I’ve been toying with the idea of an annotated version of each of my Superior Mysteries. The idea is that I’d go through the text and footnote it with comments about what gave me ideas, or what I was thinking while I wrote a particular section. I think fans would enjoy that kind of information. I think it would also be a boon to other writers – I know I always find it interesting to learn about the process others go through in writing. I doubt I’ll ever release a book that way, but I thought it might be fun to blog some of my chapters like this. If you like it, I’ll keep it up for a while.

SPOILER ALERT:I may refer to later portions of the story that ruin the mystery for you. I’d recommend reading the book first, and coming back here if you want more Superior Stuff.


Daniel Spooner died on a Tuesday in early May, just as the lunch hour was ending in Grand Lake. He died in custody, just in front of the courthouse. He died because his heart was broken into three pieces by a single .30-caliber bullet. [My dad

tells a story that once he killed a deer in Northern Minnesota with one shot. When he dressed it (removed the insides) he found he’d hit it in the heart. The heart was in three pieces.]Later, some called it a crime. Many more called it justice. For me, once Spooner’s killer told me his real alibi, it became a royal pain in the neck.

Two hours after Spooner was shot, I was sitting in my office, drinking smooth afternoon decaf and parsing Greek verbs. Bach played quietly in the background. I vaguely remembered that listening to classical music could actually make you more intelligent. [This is true:

There is research suggesting that classical music does increase IQ] That was good, because Greek verbs make me feel stupid. [This is true of me, as well as Jonah] Even so, I was actually eager to study. Back in the day, I could never have imagined that feeling.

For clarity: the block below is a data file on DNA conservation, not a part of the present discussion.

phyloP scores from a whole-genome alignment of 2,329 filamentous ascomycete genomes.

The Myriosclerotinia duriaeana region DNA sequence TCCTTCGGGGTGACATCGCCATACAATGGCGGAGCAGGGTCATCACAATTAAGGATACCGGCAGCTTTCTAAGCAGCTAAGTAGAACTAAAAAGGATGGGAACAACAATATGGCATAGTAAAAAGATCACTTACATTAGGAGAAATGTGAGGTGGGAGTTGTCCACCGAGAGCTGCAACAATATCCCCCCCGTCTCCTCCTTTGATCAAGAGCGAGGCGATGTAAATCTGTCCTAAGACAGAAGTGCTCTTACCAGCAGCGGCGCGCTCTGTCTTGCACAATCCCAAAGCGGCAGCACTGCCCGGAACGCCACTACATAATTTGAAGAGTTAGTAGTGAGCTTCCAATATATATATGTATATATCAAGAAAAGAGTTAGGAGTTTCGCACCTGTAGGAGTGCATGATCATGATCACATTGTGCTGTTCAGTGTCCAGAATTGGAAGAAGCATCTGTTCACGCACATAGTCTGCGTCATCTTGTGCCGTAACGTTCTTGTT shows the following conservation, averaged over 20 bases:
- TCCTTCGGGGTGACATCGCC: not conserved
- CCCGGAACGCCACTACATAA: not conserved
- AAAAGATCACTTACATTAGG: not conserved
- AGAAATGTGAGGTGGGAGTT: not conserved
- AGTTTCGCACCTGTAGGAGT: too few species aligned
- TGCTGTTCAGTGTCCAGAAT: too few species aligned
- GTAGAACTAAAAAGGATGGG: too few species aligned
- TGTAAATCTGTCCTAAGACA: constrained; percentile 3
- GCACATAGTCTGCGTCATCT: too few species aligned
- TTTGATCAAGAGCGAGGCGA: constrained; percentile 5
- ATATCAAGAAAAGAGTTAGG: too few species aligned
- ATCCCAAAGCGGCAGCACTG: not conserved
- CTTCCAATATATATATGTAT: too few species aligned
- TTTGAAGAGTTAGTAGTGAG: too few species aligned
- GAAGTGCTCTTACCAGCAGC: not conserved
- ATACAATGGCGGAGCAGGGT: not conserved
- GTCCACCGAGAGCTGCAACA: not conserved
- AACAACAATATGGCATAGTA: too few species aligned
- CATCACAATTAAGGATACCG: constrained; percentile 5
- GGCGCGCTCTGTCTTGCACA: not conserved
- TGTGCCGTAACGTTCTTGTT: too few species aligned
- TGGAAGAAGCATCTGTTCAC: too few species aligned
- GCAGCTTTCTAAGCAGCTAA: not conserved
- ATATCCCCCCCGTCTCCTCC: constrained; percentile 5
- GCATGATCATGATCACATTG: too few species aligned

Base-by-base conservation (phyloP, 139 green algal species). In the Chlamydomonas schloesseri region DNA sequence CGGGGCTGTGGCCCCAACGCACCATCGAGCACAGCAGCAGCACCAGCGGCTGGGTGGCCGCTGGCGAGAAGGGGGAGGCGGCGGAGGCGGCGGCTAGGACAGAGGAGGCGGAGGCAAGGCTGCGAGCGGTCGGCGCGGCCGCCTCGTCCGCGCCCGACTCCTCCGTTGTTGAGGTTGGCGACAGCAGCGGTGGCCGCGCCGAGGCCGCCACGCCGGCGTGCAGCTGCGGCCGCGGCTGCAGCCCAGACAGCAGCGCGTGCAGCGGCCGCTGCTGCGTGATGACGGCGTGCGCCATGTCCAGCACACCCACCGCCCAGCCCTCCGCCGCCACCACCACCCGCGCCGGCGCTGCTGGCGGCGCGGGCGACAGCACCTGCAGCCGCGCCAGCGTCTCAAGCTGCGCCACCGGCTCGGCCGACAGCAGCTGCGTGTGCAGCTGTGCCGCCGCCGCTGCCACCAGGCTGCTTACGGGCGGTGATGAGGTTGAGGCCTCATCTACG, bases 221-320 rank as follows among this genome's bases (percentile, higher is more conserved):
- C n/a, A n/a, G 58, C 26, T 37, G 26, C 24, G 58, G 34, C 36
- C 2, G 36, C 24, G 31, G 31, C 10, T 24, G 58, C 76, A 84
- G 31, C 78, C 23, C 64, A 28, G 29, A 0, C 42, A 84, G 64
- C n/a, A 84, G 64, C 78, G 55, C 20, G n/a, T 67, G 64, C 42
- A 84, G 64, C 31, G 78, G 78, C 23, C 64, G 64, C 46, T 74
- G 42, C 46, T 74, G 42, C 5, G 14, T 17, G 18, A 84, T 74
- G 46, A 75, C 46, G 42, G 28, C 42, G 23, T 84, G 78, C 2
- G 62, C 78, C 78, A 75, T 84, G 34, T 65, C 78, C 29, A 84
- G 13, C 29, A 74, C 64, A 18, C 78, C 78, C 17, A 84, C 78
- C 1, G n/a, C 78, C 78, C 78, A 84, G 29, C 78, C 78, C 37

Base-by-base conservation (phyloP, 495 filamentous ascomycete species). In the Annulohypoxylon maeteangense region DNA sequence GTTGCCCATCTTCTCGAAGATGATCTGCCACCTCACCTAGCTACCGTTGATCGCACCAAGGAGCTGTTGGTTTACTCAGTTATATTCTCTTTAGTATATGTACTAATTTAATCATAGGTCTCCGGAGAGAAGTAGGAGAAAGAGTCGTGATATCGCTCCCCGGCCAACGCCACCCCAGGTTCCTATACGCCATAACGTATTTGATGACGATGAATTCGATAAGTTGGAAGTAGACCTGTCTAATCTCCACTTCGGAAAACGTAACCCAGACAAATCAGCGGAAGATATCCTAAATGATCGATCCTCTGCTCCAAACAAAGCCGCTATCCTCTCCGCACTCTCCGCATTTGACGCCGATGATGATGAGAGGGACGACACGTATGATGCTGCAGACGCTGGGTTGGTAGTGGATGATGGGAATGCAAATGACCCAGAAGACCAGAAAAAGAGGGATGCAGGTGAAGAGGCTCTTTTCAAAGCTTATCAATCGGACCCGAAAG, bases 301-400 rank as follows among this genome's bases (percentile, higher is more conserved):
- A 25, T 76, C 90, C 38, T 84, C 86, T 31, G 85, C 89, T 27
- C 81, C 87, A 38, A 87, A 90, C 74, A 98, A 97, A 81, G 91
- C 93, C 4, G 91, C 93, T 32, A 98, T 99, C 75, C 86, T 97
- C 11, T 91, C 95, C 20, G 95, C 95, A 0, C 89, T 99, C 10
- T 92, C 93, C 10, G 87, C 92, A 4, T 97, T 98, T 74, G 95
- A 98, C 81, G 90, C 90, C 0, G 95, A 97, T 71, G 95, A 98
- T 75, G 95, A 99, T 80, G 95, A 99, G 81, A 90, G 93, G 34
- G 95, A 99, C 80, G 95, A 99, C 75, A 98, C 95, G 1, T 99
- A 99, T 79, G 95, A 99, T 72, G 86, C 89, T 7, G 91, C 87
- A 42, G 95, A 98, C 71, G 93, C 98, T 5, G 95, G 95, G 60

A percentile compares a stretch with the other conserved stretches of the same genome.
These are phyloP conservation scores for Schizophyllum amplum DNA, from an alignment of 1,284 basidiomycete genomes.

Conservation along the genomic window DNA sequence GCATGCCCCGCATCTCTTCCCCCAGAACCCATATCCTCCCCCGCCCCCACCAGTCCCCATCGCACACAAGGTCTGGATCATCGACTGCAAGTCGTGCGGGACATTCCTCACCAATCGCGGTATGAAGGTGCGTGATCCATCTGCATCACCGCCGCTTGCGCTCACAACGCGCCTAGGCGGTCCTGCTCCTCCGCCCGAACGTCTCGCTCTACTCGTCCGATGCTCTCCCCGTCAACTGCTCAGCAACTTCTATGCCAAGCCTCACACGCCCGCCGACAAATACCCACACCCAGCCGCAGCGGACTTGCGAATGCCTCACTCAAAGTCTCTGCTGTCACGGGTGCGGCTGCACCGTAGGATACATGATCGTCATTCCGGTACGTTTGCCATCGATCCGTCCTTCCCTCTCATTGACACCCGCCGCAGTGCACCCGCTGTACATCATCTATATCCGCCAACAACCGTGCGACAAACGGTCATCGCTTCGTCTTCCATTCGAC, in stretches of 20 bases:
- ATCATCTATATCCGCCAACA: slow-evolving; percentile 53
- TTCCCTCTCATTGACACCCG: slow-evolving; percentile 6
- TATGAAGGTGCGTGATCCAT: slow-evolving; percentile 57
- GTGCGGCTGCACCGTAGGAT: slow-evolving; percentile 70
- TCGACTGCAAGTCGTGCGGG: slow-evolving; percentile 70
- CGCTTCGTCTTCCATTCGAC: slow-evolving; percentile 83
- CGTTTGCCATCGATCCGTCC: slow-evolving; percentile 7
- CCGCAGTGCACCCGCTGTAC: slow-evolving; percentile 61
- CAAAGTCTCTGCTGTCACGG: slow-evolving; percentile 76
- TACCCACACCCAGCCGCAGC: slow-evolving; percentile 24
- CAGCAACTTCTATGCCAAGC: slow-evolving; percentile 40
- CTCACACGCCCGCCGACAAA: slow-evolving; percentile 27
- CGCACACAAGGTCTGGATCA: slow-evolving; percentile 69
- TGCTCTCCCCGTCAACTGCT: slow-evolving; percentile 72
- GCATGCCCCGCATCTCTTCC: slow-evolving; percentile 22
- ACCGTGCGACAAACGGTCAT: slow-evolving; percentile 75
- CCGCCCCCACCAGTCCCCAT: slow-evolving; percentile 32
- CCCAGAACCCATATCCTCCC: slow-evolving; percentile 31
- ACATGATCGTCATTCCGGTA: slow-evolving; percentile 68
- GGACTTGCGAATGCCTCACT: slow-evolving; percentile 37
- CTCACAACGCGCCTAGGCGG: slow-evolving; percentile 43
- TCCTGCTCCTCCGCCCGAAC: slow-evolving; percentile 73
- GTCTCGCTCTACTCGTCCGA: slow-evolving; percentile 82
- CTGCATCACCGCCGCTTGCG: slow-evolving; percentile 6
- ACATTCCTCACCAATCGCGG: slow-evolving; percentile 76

The phone beeped and the speaker crackled. It was my part-time secretary, Julie.

“Chief Jensen on line one.”

I grabbed the handset. “Julie, why do people say ‘back in the day?’”

“I prefer the expression, ‘time was,’ myself.”

“Time was, back in the day, you could use ’em both at once.”

“I hope Chief Jensen enjoys talking with you as much I have,” said Julie, and broke the connection.

I punched the button for line one. “Borden,” I said.

“Jonah, it’s Dan Jensen.” Jensen was the chief of the Grand Lake police.

“Hi, Dan, what can I do for you?” I sipped some more coffee. Surely God gave us coffee to show that he wants us to enjoy life. [I stole this from Benjamin Franklin who said the same thing, only about beer.]

“Well, somebody popped Daniel Spooner.”

“Spooner? The guy who confessed to killing Missy Norstad?”

“That’s him.”

“Wow,” I said. It’s a useful word when you’re waiting for people to give you more information, like why they really want to talk to you. There was a pause. I could tell it wasn’t comfortable for Jensen.

“Well, we don’t really know anything right now, of course, but our main suspect is Doug Norstad.”

“Missy’s dad,” I said. I waited while silence filled up the line.

“Come on, Jonah. You’re supposed to be the perceptive and intuitive guy here.” There was a plaintive quality to his voice.

“Okay,” I said. “I intuit and perceive that you need to pick up Norstad for questioning, and you want me to go along to smooth things over.” I sipped some coffee. “You Minnesota Norwegians really have a hard time just asking for something, don’t you?”

“I’m a Swede,” said Dan stiffly. [Most Minnesotans of Scandinavian heritage are still quite aware of their ancestors came from. When I lived there, I was often corrected in this way.] Then, after a moment, he added “Isn’t ‘intuit’ some kind of Eskimo?”

“Sorry about that. I’m sure you’re right about the Swede, of course. I think you’re wrong about the Eskimo though.”

“So, you gonna help me with Norstad? I mean, you are the police chaplain.”

“When do you want to do it?”

“Can I pick you up in fifteen minutes?”

“Sure,” I said. “Give me time for one more cup of coffee.”


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